Here’s a story for you.
Let’s say that depression was a big theme in the last year. Starting with Lars Von Trier’s “Melancholia”, which I didn’t find was an accurate portrayal of the affliction. What could Kristen Dunst show us about depression that would resonate? Very little, specially since the script didn’t account for the backstory that would allow more sympathy for her character. At first sight, she looked like a white, privileged, dumb girl, in a European Cannes-bound film. If anything, Trier’s new plaything was set to undergo a soul demolition in the third act (a la Bjork, Kidman, or Watson). Surprisingly, Trier had a lot of sympathy for her character, who goes from slightly annoyed but unable to express why, to completely deluded and unrealistic in the face of upcoming doom. No suspension of disbelief for this viewer.
Around the same time, Soderbergh was shooting a thriller about the outbreak of a highly contagious disease. Top acting talent was recruited, everyone with deep involvement to previous genre-defining projects. I’m talking about Kate Winslet, Laurence Fishburne, Matt Damon, Jude Law, and Gwyneth Paltrow. Soderbergh’s style is one of direct simplicity and effectiveness. Medium shots, rhythmic editing, and a score that is as subdued as it is engaging. There is something classical about his style, which works towards the ultimate goal of suspending disbelief. It might not work for everybody, but if you like DePalma, Scorsese, Coppola, then Soderbergh is their right heir.
So here’s another story. Soderbergh makes his last movie, Side Effects, a thriller about the pharmaceutical industry, anti-depressive drugs, and the stock market. We start out by following Emily (Rooney Mara) who is going through a depressive phase, her husband is soon to be released from jail, and she’s unsure whether she wants to remain with him. She meets Dr. Jonathan Banks (Jude Law), who will become the hero of the story, but at first seems like a secondary character. As the story unfolds and changes gears, Dr. Banks suspects he’s being framed by Emily, who agrees to take a certain anti-depressant that causes her to murder her husband during a sleepwalking episode, supposedly a side effect of the drug.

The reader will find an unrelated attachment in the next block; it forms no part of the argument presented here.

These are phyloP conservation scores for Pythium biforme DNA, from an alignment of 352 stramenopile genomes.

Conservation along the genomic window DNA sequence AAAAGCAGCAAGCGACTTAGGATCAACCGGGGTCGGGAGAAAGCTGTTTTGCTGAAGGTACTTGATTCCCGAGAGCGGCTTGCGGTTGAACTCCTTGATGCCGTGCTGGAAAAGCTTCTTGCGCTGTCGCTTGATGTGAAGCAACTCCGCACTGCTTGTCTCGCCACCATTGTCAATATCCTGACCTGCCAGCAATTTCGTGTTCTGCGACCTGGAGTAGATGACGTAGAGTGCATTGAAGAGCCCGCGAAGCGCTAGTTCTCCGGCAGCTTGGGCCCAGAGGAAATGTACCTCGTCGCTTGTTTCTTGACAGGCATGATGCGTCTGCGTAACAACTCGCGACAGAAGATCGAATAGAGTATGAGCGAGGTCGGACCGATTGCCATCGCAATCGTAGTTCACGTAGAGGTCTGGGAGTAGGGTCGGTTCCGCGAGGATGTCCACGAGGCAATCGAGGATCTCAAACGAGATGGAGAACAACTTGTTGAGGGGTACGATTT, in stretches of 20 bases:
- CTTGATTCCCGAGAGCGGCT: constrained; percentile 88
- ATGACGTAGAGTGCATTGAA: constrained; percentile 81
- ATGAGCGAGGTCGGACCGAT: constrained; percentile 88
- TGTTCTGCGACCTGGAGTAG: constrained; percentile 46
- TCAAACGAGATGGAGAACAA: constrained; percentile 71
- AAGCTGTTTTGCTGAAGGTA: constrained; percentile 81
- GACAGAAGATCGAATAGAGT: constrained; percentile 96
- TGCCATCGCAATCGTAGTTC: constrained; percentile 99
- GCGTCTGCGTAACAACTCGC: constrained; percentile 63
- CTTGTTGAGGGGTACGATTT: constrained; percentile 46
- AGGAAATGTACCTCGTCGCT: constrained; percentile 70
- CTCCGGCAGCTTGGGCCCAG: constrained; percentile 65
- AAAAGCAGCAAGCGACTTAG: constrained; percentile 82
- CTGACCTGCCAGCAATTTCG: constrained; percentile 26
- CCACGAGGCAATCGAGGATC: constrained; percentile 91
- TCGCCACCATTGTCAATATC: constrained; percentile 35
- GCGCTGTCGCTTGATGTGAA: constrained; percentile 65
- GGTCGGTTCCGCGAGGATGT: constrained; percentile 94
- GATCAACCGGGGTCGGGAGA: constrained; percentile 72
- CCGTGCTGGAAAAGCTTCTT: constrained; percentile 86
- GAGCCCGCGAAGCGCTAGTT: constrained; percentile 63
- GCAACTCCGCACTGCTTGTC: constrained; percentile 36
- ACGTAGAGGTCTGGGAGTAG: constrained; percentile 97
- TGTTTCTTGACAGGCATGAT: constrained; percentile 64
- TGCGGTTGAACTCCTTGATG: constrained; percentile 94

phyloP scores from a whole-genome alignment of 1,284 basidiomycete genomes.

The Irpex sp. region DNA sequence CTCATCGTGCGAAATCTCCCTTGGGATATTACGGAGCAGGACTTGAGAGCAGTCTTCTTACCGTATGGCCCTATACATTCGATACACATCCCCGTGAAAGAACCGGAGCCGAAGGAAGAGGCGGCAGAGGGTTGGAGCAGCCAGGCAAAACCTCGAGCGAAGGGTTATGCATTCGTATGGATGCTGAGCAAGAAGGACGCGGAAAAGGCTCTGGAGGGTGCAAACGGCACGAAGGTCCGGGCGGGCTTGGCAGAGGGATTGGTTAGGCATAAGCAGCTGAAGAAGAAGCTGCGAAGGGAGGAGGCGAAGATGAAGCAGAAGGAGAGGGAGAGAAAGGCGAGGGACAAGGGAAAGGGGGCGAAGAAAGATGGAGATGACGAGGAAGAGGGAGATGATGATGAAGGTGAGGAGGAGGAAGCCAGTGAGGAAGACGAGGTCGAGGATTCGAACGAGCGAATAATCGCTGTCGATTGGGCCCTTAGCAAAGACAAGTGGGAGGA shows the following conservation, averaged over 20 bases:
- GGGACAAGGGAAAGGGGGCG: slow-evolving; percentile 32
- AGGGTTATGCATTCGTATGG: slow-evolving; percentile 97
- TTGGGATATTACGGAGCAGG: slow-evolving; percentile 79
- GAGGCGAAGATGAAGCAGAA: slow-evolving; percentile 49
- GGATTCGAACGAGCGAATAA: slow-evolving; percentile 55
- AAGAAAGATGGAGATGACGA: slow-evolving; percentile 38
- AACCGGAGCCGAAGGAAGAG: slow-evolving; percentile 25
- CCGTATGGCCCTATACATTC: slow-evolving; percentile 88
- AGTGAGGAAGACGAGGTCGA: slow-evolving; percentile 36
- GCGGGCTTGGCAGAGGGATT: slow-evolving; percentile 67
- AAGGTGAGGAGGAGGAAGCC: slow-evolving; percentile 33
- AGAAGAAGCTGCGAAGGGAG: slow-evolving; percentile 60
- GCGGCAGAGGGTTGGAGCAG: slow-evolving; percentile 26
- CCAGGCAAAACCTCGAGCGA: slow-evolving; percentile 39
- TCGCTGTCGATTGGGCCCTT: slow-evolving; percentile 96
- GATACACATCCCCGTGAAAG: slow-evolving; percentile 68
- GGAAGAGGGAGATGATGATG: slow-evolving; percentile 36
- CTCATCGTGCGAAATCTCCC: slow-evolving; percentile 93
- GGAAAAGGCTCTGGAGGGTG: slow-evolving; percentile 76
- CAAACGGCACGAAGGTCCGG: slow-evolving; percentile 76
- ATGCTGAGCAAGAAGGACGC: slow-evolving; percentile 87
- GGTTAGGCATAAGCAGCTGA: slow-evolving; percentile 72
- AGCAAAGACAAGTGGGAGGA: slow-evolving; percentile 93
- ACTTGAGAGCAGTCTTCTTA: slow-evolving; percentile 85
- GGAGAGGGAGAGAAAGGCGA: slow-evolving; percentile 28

Now there’s an interesting twist. Suddenly the audience has to shift focus from Emily, to Dr. Banks, as he becomes the hero of the story trying to make sense of the events that have just occurred. It appears we were fooled. Our sympathies for Emily are cast into doubt. She might have been acting it all along. Why? This is what Dr. Banks hopes to find out.
So we see Dr. Banks in distress as he loses his partnership in the clinic, his sponsorship contracts from drug companies, and even his wife who suspects a love affair with his client. What follows is a meta-analysis of the movie’s first half, as Dr. Banks looks for clues that point to Emily’s supposed act. There might have been a large sum of money involved. There might have been a secret partnership with a rival doctor. And most unexpectedly, there might have been a lesbian love affair.
What appeals to me here, is the straightforward structure of the story which starts out by deepening our engagement with what appears to be facts, and suddenly instilling real doubt and questioning the character’s motivations. In other words, he makes us fall in love, only to show us that it wasn’t real, and how easily we can be fooled. There is undoubtedly an expose on the mechanics of cinema. How much of ourselves do we invest in a film? And is it healthy? Who’s really profiting from it all and mostly to our detriment?
Here’s another story. I’m 21 years old, it’s 2003. I’m feeling depressed. I don’t like my field of study: software engineering. I spend most of my freetime, listening to music, or getting wasted at bars. I know I want to do something meaningful with my life, but I don’t know what that is yet. I decide to quit my engineering studies. I start renting movies. I end up working at an online DVD store. I keep watching movies. I start getting the feeling that my life can become a long wonderful journey full of visions, and fantasies. I decide to apply to film school. I manage to get in. I make a short film, which I consider a failure. I don’t make any more short films, but I keep studying until I graduate. It’s 2010 now, I’m not sure I still want to make films. I get a job as a computer technician. I’m still depressed. I keep writing about film.
When will it all end?
This year hopefully. If anything, Soderbergh has made the movie to end all movies, for me. I was able to see that my infatuation with cinema comes down to nothing but being seduced by appearances. Every movie I keep watching sustains the original fantasy. This mechanism takes place at every other level of my life, personal relationships and professional relationships. It is my addiction.
Somebody once told me “I know what you’re looking for, and you won’t find it there. Other dimensions do exist, but film is not the way to them.” So today, I quit.